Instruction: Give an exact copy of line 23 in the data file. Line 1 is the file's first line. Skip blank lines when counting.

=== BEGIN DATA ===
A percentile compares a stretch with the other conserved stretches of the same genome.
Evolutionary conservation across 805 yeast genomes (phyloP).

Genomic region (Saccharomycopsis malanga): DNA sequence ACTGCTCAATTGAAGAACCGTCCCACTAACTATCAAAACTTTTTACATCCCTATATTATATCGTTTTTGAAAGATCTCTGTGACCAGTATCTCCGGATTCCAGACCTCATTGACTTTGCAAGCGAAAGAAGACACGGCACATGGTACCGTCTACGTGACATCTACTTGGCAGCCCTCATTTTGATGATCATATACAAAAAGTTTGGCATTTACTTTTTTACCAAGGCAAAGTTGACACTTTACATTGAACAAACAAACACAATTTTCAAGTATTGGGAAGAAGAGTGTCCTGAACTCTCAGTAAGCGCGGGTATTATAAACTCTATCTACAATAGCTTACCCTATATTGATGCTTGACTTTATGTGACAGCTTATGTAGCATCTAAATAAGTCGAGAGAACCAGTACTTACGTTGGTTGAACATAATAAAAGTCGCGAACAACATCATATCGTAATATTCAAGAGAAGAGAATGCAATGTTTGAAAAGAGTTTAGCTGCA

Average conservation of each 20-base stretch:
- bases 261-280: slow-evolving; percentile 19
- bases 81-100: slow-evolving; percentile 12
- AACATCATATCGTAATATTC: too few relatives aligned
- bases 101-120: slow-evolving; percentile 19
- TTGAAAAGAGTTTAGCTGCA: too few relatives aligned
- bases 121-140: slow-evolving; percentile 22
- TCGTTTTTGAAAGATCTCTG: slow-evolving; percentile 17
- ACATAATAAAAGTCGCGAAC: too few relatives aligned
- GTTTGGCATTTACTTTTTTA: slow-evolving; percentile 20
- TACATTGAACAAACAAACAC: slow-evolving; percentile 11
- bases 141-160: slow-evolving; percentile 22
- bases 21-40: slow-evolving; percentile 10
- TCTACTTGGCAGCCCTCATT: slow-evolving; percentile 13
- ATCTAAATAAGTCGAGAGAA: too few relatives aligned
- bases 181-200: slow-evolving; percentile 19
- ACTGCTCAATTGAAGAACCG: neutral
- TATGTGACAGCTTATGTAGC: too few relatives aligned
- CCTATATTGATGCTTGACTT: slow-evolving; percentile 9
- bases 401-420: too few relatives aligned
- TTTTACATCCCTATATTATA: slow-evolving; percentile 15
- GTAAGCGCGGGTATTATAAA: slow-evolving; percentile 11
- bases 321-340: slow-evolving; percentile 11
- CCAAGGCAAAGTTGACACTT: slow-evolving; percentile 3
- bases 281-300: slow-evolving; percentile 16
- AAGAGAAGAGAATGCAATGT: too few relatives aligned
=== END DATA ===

- bases 401-420: too few relatives aligned